Sunday, 24 August 2014

Emotional experience in Normandy overshadows impact of Amazing Race for Spooner and Mikkelson

After a fifth-place finish in Winnipeg, Natalie Spooner and Meaghan Mikkelson were hoping to return to their winning ways with the seventh leg of the race. To the surprise of all the competitors involved, the next leg of Amazing Race Canada took them overseas.

Travelling to Normandy, France in an episode titled “Lest We Forget”, the leg would provide all competitors with a unique first-hand experience of Canadian history. Part of six teams that were still in the Race, Spooner and Mikkelson arrived at the Boulard Calvados distillery first.
Offering to compete in the roadblock, Mikkelson was working with a mathematical formula to remove a sample of apple brandy from one of the hundreds of barrels in stock, working towards achieving a 40 per cent alcohol content. Mikkelson’s struggles allowed other teams to catch up and eventually by-pass them.

Mikkelson would re-group and realize that the problem was that she was not using the same size tools as were shown in the demonstration. Opting for the smaller tools, Mikkelson would successfully dilute the apple brandy to its desired 40 per cent.

Despite the setback, first place was still within reach. Heading into the next aspect of the race, competitors had the option to show it or tell it. The show it option involved a complex braiding of a red ribbon into a horse’s mane. Spooner and Mikkelson opted for tell it, reviewing the Bayeux Tapestry. Working quickly, the two managed to rearrange a scrambled series of artistic tiles on their second try.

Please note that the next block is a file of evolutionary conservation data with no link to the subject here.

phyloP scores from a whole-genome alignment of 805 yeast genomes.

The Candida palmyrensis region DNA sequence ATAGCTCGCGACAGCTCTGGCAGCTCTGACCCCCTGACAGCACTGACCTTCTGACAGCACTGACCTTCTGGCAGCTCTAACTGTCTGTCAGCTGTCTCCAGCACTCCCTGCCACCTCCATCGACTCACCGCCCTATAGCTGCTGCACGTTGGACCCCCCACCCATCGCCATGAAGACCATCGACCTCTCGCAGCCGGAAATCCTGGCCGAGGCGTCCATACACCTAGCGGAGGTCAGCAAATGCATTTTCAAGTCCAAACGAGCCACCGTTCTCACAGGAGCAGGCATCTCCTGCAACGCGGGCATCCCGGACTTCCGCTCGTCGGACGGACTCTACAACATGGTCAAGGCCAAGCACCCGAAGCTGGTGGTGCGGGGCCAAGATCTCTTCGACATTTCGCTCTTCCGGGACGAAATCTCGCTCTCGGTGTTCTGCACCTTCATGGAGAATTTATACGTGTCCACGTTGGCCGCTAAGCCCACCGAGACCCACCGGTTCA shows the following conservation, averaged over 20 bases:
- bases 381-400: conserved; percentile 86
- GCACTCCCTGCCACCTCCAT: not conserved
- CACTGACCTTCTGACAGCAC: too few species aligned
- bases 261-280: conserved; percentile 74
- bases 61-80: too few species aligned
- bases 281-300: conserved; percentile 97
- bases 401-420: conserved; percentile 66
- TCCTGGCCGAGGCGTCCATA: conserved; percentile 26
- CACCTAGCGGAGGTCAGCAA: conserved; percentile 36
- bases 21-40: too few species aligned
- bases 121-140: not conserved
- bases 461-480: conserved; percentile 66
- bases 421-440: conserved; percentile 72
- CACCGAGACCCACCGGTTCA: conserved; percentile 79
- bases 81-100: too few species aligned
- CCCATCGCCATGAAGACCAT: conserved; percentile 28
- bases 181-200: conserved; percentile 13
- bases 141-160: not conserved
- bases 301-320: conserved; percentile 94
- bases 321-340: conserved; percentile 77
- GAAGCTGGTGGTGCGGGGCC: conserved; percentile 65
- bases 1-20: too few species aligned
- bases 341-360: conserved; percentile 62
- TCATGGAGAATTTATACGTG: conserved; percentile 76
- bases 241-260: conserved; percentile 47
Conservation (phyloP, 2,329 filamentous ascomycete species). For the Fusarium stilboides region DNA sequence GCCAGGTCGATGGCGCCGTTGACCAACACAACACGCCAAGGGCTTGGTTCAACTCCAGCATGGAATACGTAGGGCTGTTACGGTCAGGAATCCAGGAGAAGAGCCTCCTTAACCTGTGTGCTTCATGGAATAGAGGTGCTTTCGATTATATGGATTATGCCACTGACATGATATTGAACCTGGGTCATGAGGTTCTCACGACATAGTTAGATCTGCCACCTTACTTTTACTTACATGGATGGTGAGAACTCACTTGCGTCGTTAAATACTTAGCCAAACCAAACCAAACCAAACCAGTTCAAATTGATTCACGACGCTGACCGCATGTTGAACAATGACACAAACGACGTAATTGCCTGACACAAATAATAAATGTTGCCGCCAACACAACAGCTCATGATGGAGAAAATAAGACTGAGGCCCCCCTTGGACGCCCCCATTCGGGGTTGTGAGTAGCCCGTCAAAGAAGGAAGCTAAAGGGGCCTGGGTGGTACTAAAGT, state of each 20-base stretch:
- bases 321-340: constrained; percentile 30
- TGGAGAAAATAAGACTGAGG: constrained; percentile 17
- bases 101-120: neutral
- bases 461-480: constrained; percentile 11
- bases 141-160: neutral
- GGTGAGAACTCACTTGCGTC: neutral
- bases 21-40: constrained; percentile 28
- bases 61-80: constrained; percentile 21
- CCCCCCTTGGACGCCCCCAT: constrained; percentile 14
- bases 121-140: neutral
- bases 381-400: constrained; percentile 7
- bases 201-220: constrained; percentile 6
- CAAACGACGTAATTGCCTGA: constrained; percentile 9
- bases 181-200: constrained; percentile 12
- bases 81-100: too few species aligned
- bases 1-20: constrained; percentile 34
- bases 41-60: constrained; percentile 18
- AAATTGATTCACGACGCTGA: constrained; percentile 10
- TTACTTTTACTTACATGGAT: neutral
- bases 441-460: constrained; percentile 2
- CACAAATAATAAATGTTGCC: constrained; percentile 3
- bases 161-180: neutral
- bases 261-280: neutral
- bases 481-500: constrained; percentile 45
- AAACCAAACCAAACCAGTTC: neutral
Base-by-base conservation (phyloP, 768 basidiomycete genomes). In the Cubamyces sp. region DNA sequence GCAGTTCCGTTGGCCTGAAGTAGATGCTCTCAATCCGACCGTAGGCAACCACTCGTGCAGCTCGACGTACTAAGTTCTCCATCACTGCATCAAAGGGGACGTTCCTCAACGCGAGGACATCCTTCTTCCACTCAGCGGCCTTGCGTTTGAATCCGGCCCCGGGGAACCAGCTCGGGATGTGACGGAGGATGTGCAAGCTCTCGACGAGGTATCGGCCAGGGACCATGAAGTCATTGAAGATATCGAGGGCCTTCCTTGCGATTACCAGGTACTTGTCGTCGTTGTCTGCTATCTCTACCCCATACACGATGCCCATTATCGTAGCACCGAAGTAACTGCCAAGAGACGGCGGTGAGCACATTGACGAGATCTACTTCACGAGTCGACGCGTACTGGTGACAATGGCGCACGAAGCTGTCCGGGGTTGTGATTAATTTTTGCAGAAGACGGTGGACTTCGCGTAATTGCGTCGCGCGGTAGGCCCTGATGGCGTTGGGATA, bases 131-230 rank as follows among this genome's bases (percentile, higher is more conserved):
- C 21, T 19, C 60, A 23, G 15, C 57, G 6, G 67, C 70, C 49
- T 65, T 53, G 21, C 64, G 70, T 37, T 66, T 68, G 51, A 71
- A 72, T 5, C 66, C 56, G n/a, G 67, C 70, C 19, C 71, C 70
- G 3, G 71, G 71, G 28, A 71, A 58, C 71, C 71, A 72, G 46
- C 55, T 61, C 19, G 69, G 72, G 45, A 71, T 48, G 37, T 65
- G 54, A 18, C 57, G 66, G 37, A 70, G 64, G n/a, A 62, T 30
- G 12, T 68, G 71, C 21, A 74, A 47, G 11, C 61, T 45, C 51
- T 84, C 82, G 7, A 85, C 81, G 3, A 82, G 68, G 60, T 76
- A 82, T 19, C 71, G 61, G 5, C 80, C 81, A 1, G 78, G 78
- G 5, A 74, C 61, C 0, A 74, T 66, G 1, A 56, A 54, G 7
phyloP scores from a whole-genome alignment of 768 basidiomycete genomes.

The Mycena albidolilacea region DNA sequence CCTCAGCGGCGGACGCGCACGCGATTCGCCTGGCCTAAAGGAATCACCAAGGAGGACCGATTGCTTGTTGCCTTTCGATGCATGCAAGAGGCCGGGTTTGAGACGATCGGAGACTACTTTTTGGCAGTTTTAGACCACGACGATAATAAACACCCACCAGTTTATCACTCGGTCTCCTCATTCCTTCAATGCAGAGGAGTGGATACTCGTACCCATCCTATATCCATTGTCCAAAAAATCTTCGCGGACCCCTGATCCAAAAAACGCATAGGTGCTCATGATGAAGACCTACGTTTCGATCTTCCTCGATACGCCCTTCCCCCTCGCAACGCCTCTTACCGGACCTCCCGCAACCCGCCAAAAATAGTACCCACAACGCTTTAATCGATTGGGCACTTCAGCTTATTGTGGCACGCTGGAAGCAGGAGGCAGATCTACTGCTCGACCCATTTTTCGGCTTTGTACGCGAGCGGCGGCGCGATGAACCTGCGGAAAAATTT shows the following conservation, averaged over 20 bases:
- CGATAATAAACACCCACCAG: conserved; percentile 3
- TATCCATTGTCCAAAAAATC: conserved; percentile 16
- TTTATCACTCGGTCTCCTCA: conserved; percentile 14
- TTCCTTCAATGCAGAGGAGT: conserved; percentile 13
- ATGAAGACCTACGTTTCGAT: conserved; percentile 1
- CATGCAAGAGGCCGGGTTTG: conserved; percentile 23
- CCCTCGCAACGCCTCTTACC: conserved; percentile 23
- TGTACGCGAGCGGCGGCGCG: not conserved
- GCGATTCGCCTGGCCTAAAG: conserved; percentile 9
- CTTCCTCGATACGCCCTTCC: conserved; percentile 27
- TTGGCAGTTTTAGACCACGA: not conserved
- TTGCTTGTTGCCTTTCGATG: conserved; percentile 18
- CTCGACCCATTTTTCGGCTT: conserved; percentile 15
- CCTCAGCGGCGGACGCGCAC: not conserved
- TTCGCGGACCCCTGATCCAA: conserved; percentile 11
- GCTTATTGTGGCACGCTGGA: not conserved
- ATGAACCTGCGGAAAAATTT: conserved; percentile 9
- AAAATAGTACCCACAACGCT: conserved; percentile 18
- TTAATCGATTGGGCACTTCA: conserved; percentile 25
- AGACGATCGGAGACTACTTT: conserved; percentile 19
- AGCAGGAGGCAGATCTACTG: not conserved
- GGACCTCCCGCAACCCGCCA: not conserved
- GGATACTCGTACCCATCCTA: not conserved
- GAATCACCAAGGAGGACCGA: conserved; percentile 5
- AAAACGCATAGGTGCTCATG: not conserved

Back in first place, the third challenge of the day was one that provided fun and distraction. Spooner and Mikkelson were on the beaches of Asnelles, participating in landsailing, a mutually new experience. Despite the landsail tipping over, Spooner and Mikkelson were jubilant as they extended their lead.

Afterwards, the remainder of the race’s leg took on a very serious and emotional tone, as Spooner and Mikkelson arrived at Normandy’s Canadian War Cemetery. Reading a plaque that indicated the efforts of Canada’s soldiers in Normandy, Spooner was teary-eyed on the way to the next leg of the race. As a side note, all competitors experienced emotions when they arrived at the War Cemetery.

Expanding their lead, Spooner and Mikkelson delivered a poppy to a waiting soldier standing in front of the Remembrance and Renewal Statue. From the Juno Beach Centre, Natalie and Meaghan arrived at the Pit Stop at Juno Beach, where they met surviving war veteran Jim Parks. Spooner and Mikkelson both hugged Parks, thanking him for his service.

While host Jon Montgomery and the hockey heroes acknowledged that Parks was a true hero, there is no question that Parks’ sacrifices helped set the stage for future generations to create their own legacies and become heroes in their own way. Spooner and Mikkelson are part of a generation of accomplished women providing young girls with a remarkable group of role models to look up to. For that, Parks will eternally deserve our gratitude.

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